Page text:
The Past and the Future Meet in the Present

Artist Barbara Dane is a believer in the power of change through music. Her singing began right after high school, and according to Dane’s site “by 1959, Louis Armstrong had told Time magazine readers: "Did you get that chick? She's a gasser!" and invited her to appear with him on national television. She toured the East Coast with Jack Teagarden, played Chicago with Art Hodes, Roosevelt Sykes, Little Brother Montgomery, Memphis Slim, Otis Spann, Willie Dixon and others, played New York with Wilbur De Paris and his band, and appeared on Johnny Carson's Tonight Show as a solo guest artist. Her other national TV work included The Steve Allen Show, Bobby Troop's Stars of Jazz, Playboy Penthouse, PM East/West and Alfred Hitchcock Presents.”

InterviewBarbara Dane1
While Dane has decades of singing blues and jazz, it was her appearances as a solo performer on the coffeehouse circuit with her folk-style guitar that also left an impression. Dane also stepped up her work in the movements for peace and justice as the struggle for civil rights spread and the war in Vietnam escalated.

And in 1970, Dane formed Paredon Records, which had a strong commitment to making the music of the musicians and singers she identified with the liberation movements then rocking the globe, many of whom Dane met during her travels. She produced 45 albums, including three of her own, over a 12-year period. The label has since been incorporated into Smithsonian-Folkways, a label of the Smithsonian Institution.

But while MOJO Magazine dubbed her "Our Mother of Americana," Dane’s music has always been about stepping out with the voice of freedom to illustrate that music is powerful. Currently, Dane is working with filmmakers Maureen Gosling (THIS AIN’T NO MOUSE MUSIC, BURDEN OF DREAMS) and Jed Riffe (ISHI, THE LAST YAHI, THE LONG SHADOW) to begin production on a feature-length documentary, BARBARA DANE: ON MY WAY.

G.M. Burns: With more than seven decades as a musician and activist, you have said music makes a big difference when you hear it. In what way is music powerful for you?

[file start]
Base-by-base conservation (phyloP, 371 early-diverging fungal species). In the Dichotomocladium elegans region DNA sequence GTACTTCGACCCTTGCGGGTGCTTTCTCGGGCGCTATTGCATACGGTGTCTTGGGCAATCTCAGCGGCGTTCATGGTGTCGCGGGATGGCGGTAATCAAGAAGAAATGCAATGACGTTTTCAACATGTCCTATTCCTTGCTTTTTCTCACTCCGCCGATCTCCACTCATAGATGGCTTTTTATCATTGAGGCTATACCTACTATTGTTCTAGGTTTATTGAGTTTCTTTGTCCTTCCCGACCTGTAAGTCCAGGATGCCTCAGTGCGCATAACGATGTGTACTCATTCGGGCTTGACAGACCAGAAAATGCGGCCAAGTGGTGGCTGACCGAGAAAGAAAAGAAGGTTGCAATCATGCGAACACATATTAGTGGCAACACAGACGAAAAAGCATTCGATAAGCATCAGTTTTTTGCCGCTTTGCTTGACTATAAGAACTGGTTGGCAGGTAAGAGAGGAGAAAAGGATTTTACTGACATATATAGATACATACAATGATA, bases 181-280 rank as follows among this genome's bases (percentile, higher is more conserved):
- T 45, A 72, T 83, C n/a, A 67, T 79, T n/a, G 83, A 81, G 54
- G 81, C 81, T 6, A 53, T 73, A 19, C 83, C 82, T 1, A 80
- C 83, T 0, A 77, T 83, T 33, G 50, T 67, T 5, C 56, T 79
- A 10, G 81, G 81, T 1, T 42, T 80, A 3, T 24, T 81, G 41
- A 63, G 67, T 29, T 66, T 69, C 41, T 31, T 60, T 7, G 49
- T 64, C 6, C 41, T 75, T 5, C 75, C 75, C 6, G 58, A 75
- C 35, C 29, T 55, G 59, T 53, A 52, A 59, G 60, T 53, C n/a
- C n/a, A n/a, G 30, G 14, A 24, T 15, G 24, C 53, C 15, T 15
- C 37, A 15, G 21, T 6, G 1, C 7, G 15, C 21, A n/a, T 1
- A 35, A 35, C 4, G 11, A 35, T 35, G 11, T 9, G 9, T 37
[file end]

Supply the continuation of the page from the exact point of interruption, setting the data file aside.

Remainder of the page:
Barbara Dane: Hearing music is a bit different from making music. Actively listening to music, as in a live performance, always awakens in me the sense of commonality, that we as humans are all capable of the same emotions and understandings, and I love the feeling that "here we are, together, listening together, and through these sounds being brought together. When the music rises from a group activity, like a demonstration or a march, it makes my heart swell with the possibilities, the power that is more than the strength of any one of us alone."

Talk about if you feel music helps to heal or reveal?
Music, of course, is the great healer. Without it, we would have perished as a species long ago from plain old discouragement and loneliness! And sometimes what makes music operate that way is its power to reveal. We can express things in our music that go beyond words, things that were too painful, or perhaps too joyful, to express in words.

As a musician, what would you say is the most difficult thing that you are confronted with now?
I have so many ideas for making more music, new music, but at the same time I watch my powers diminish through age and loss of energy. I've been recording right up to my 90th year, but while I can sing with a different voice, one more appropriate to my current possibilities, the energy it takes to do it must be hoarded and I'm not confident that it will be there when the time comes. I marveled at Pete Seeger in his final performances, how he found infinite ways to put his message out there even as a man in his ninth decade. Perhaps I should take his example and just say, "Yes!" as I have always done. The listeners may have to work harder, but then that reciprocity is what it's all about anyway, right?